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SUMMERS: Brown's legacy distinct

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East Carolina's Trevon Brown, left, makes a catch while being defended by Cincinnati's Marquese Taylor during their game on Nov. 18, 2017. (Molly Mathis/The Daily Reflector)

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By Nathan Summers
The Daily Reflector

Monday, November 20, 2017

It's a juggling act.

Even the most magnificent looking football plays are filled with chance occurrences, unpredictable bounces and bodily collisions with uncertain outcomes. Mastering those fleeting moments of mass confusion is what makes highlight reels, creates superstars and glues masses of eyes to the games in the first place.

Although it was last place on the line on Saturday afternoon when American Athletic Conference East Division basement buddies East Carolina and Cincinnati took the field, the magic of living in the moment was maybe never greater.

With no postseason, no division title and not even a winning record left to serve as motivation, Trevon Brown and his now 3-8 Pirates kept doing the thing so many humans only wish they could.

The wide receiver, whose academic woes erased him from the team all of last season, continued to master the here and now. His latest chapter was another unforgettable one in what is becoming its own distinct legacy in an ECU era of stupefying receiver records that stand a chance of living a long time in NCAA lore.

Brown unleashed a school- and AAC-record 270 yards and two more dynamic touchdown catches in a 48-20 smashing of Cincy.

Gardner Minshew — the quarterback who has delivered all seven of Brown's touchdowns this season despite the Pirates using two passers on the year — stood halfway into his own end zone early in the third quarter.

Soon, the ball was in flight between the hashmarks and Brown had a step on Cincinnati cornerback Linden Stephens.

For a split second, the ball glanced off Brown's hands, separating itself from him and floating dangerously into the space where two Bearcats were converging on Brown and the ball.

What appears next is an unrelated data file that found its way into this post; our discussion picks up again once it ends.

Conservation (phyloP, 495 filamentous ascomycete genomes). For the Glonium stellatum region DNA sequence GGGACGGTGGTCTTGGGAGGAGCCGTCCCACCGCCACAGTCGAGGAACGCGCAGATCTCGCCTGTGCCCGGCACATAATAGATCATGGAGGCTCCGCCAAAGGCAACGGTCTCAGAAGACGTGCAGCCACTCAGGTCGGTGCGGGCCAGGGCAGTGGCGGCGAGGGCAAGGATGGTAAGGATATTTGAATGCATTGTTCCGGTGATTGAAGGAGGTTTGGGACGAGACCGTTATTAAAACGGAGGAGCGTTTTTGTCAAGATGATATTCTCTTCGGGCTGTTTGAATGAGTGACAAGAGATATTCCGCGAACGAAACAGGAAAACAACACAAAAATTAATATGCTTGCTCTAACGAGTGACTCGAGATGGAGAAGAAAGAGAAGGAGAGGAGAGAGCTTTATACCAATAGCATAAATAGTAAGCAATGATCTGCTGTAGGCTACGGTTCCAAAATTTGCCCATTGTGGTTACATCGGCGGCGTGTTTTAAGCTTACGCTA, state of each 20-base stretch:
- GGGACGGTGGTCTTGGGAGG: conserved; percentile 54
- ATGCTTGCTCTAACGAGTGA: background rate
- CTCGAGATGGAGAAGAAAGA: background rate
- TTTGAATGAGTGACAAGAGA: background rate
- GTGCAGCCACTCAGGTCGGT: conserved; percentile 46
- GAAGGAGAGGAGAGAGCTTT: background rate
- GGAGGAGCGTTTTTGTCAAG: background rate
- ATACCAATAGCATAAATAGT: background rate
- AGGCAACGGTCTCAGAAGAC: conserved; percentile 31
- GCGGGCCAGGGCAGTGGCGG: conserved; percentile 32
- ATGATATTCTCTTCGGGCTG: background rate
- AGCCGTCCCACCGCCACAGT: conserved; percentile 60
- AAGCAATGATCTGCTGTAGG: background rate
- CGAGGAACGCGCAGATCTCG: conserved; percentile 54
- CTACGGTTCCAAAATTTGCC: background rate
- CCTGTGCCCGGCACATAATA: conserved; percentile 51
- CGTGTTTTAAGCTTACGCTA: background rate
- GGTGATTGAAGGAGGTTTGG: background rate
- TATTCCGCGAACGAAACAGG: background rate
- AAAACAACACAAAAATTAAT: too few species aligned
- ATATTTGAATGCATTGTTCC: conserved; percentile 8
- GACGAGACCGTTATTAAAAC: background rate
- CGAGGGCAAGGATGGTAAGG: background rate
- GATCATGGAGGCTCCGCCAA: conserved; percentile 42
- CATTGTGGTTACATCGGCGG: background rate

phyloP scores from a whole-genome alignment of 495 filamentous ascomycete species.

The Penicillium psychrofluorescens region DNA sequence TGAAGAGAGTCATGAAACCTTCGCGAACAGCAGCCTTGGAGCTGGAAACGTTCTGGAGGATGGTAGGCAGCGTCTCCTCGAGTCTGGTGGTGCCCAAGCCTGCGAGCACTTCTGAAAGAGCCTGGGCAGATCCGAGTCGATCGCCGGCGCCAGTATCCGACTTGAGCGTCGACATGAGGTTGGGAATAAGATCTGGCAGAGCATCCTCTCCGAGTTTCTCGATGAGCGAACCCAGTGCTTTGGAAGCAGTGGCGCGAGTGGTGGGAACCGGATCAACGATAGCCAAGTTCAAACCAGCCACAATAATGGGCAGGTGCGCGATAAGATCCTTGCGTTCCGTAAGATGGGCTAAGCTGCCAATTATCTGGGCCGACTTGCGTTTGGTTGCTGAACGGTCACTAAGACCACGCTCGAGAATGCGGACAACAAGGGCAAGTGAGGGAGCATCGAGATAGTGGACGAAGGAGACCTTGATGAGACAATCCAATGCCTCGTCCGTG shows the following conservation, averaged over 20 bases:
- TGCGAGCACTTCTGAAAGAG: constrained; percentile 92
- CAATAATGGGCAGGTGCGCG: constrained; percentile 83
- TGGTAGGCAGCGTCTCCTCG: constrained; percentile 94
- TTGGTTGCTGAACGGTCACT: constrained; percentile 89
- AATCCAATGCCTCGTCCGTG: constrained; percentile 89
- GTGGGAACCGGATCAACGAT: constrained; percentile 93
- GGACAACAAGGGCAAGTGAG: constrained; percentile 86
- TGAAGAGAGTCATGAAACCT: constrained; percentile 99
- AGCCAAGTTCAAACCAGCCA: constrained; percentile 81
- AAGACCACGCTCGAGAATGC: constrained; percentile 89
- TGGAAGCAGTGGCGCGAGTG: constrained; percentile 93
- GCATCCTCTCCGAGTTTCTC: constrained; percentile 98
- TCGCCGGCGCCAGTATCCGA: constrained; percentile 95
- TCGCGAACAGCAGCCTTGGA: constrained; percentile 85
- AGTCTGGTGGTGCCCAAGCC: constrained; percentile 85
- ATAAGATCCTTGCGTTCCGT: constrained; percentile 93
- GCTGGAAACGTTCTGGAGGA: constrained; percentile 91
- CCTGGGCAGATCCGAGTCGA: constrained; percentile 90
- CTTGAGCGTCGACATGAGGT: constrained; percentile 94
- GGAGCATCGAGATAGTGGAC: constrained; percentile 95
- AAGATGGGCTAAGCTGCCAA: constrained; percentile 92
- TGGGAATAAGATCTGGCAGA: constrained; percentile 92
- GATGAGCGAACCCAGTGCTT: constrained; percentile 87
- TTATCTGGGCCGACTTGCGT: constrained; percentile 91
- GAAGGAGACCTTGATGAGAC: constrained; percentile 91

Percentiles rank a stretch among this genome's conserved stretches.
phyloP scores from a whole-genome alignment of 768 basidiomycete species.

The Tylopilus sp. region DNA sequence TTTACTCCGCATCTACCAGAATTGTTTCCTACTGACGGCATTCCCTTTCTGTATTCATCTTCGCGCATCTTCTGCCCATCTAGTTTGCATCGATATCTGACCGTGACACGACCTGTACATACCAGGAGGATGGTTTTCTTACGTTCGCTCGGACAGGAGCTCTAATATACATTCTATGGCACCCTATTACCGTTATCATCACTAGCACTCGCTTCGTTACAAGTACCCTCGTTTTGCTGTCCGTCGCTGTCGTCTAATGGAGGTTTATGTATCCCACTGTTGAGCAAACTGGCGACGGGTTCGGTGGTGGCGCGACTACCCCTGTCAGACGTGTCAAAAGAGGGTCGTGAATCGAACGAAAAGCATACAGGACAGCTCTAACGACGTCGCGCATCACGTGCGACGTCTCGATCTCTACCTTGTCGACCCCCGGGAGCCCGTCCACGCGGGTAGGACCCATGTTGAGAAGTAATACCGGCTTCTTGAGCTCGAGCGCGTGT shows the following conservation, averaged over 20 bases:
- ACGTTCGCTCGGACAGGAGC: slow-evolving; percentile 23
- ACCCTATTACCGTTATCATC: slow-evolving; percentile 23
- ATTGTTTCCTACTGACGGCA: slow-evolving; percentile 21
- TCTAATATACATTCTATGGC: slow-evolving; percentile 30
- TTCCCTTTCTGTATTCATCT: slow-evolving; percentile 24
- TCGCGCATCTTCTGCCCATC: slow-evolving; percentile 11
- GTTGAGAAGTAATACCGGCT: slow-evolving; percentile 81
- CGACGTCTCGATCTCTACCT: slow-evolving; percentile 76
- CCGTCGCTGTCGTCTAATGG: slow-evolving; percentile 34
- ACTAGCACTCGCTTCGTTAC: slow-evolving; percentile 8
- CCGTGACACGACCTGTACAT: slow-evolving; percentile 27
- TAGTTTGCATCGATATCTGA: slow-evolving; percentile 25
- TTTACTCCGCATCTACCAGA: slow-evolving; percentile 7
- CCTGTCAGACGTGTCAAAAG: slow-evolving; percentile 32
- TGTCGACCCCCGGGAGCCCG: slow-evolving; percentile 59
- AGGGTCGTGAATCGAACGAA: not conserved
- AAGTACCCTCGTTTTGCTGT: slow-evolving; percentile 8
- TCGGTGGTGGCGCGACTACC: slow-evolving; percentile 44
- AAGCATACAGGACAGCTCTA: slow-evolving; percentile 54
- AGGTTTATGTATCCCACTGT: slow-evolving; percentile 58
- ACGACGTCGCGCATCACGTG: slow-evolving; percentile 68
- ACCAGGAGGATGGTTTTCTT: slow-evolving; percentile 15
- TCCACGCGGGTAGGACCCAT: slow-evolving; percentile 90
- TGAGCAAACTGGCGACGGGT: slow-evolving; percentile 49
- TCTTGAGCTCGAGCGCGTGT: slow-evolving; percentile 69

But just as quickly as it was dangling out there, and as Stephens reached for it, Brown snatched it back and on sheer instinct pulled to his left. As usual, his legs did the rest.

He angled down the left sideline in a full sprint as he often does and his second 95-yard touchdown of the season was booked. The first one was an over-the-shoulder catch and footrace at West Virginia in which he left two Big 12 defensive backs in the dust.

His flair for the dramatic is what makes him different than former teammate Zay Jones and Justin Hardy, who currently sit at Nos. 1 and 2 on the NCAA career receptions list. Their legends were built on consistency and longevity, but only on a couple of occasions did either author long, spectacular scoring plays.

Brown is not the same player, but Brown is a better big-play receiver than either, and he now knows he will be back next year, able to cash in his previously unused redshirt to account for his lost 2016 campaign.

One thing the Wilmington native most certainly took from his predecessors is humility. Brown typically lets his astounding play do most of the talking.

What did he have working so well as to produce another record day for a team that would seem to be running out of room for new receiving standards?

“My teammates,” Brown said. “They believe in me and I believe in them.”

Soon, the landscape and everything else around Dowdy-Ficklen Stadium will be changed forever. In fact, when the 2018 season kicks off, there will be an under-construction feel as ECU's massive Southside Renovation Project begins in earnest.

Gone will be the blue collar feel the stadium maintained despite its few modernizations to this point. For at least one more year, though, the blue collar mentality of players like Brown still will be on display.

One update that is still likely a few years away will be a necessary addendum to the pregame video depicting footage of former ECU stars playing for the Pirates and then their respective NFL teams.

Brown will need to be edited into that video somewhere, and his juggling 95-yard gem against the Bearcats would be a great choice.

Contact Nathan Summers at nsummers@reflector.com, 252-329-9595 and follow @NateSumm99 on Twitter.

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